|Publication number||US5125370 A|
|Application number||US 07/499,338|
|Publication date||Jun 30, 1992|
|Filing date||Oct 20, 1989|
|Priority date||Oct 20, 1988|
|Also published as||DE68918845D1, DE68918845T2, EP0394492A1, EP0394492A4, EP0394492B1, WO1990004705A1|
|Publication number||07499338, 499338, PCT/1989/1080, PCT/JP/1989/001080, PCT/JP/1989/01080, PCT/JP/89/001080, PCT/JP/89/01080, PCT/JP1989/001080, PCT/JP1989/01080, PCT/JP1989001080, PCT/JP198901080, PCT/JP89/001080, PCT/JP89/01080, PCT/JP89001080, PCT/JP8901080, US 5125370 A, US 5125370A, US-A-5125370, US5125370 A, US5125370A|
|Original Assignee||Isuzu Ceramics Research Institute Co., Ltd.|
|Export Citation||BiBTeX, EndNote, RefMan|
|Patent Citations (14), Referenced by (18), Classifications (6), Legal Events (8)|
|External Links: USPTO, USPTO Assignment, Espacenet|
1. Field of the Invention
The present invention relates to a control system for electromagnetically controlling the operation of a valve which opens and closes an intake/exhaust port through which the interior and exterior of an engine cylinder are connected.
2. Description of the Related Art
Conventional control systems for controlling the opening and closing intake and exhaust valves operate as follows. When fuel is burned in a combustion chamber, the piston is lowered to cause the connecting rod to rotate the crankshaft. A camshaft disposed in the cylinder head is driven by the crankshaft and a timing belt, and the intake and exhaust valves are opened and closed by rocker arms held against cam surfaces of the camshaft.
Since the timing with which the intake and exhaust valves are opened and closed cannot be altered during operation of the engine, the valve opening and closing timing is preset such that the engine operates with high efficiency when it rotates at a predetermined speed.
More specifically, the timing with which the intake valve is opened is selected as a crankshaft angle ranging from 20° to 30° before the top dead center (TDC) of the piston is reached, and the timing with which it is closed is selected as a crankshaft angle ranging from 50° to 60° after the bottom dead center (BDC) is passed.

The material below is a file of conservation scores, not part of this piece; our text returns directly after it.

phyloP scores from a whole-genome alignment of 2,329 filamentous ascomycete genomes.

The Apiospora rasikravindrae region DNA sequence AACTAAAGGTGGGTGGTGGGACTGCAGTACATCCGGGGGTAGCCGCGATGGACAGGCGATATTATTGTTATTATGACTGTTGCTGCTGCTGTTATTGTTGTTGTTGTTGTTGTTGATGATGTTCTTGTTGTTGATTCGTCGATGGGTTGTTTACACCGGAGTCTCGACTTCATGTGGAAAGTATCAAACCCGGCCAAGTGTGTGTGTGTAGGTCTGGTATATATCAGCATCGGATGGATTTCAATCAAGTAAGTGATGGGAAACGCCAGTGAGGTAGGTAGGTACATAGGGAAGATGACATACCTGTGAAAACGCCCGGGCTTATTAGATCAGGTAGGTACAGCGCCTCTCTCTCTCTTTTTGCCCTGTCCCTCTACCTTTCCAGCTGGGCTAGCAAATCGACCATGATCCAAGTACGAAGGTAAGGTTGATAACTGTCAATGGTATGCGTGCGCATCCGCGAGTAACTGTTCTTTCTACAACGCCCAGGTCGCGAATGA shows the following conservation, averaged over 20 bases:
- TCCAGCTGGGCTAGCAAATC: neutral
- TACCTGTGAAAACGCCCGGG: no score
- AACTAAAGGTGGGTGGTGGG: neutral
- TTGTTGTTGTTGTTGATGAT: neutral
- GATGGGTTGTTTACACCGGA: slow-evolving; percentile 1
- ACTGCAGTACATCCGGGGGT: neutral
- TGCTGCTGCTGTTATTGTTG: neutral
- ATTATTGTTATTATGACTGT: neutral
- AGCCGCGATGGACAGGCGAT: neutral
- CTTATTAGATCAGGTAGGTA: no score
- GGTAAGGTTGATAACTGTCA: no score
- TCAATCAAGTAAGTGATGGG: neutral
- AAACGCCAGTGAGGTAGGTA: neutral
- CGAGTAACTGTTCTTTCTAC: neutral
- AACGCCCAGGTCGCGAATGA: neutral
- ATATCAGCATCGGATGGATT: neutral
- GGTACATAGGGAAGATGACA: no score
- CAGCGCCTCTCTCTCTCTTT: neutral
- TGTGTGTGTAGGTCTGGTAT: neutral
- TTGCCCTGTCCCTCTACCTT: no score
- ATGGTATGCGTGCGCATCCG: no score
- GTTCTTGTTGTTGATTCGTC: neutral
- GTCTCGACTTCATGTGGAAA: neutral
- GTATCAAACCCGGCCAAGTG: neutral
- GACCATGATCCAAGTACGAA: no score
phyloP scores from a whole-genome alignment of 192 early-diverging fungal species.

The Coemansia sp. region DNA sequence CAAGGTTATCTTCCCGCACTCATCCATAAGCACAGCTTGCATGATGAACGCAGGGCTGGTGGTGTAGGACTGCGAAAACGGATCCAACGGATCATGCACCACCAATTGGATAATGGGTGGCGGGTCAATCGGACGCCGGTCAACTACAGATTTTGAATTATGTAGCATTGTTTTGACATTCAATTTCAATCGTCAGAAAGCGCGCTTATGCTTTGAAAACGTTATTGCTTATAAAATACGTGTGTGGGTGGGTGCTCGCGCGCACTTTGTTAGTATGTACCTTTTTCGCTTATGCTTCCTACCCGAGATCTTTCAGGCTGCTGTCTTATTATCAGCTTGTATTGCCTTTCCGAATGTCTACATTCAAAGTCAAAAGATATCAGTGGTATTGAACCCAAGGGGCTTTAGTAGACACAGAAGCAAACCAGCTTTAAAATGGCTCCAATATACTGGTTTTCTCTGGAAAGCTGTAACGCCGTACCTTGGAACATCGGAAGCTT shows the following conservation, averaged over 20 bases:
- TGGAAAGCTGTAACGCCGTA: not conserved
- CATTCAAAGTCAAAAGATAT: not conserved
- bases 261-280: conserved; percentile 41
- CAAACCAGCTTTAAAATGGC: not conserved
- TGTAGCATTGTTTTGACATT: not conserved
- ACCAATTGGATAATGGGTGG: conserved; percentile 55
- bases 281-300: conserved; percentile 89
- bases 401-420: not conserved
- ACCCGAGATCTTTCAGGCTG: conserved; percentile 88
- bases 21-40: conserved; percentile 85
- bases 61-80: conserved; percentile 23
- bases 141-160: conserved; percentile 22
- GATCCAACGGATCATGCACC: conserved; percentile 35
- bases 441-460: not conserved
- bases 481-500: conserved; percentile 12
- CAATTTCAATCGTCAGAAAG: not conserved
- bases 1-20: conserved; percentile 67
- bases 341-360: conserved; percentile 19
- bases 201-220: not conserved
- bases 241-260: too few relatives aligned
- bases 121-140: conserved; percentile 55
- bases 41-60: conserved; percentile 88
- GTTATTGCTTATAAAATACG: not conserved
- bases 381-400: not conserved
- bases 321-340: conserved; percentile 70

The timing with which the exhaust valve is opened is selected as a crankshaft angle ranging from 50° to 60° before the bottom dead center (BDC), and the timing with which it is closed is selected as a crankshaft angle ranging from 20° to 30° after the top dead center (TDC).
With the conventional settings for the timing with which the intake and exhaust valves are opened and closed, the intake valve remains open even after the bottom dead center (BDC) is passed. As a result, when the engine is operating at a speed lower than the above predetermined speed, an air-fuel mixture which has already been drawn into the cylinder is discharged back out of the cylinder through the intake port as the piston moves upwardly, resulting in a reduction in the engine output power.
Similarly, after the top dead center (TDC) is passed, the exhaust valve still remains open for a certain period of time. As a result, an unburned air-fuel mixture that was introduced from the intake port does not stay in the cylinder, but is discharged from the cylinder through the exhaust port, resulting in poor fuel economy.
Valve control systems which use electromagnetic means rather than camshafts for driving intake and exhaust valves are disclosed in Japanese Laid-Open Patent Publications Nos. 58-183805 and 61-76713. However, the disclosed valve control systems are not designed to solve the above problems.
In view of the aforesaid problems, it is an object of the present invention to provide a control system for an electromagnetically driven valve, which prevents an air-fuel mixture from being discharged back from or through a cylinder even when the engine operates at low speed, so that the engine can produce an increased output power with increased fuel economy.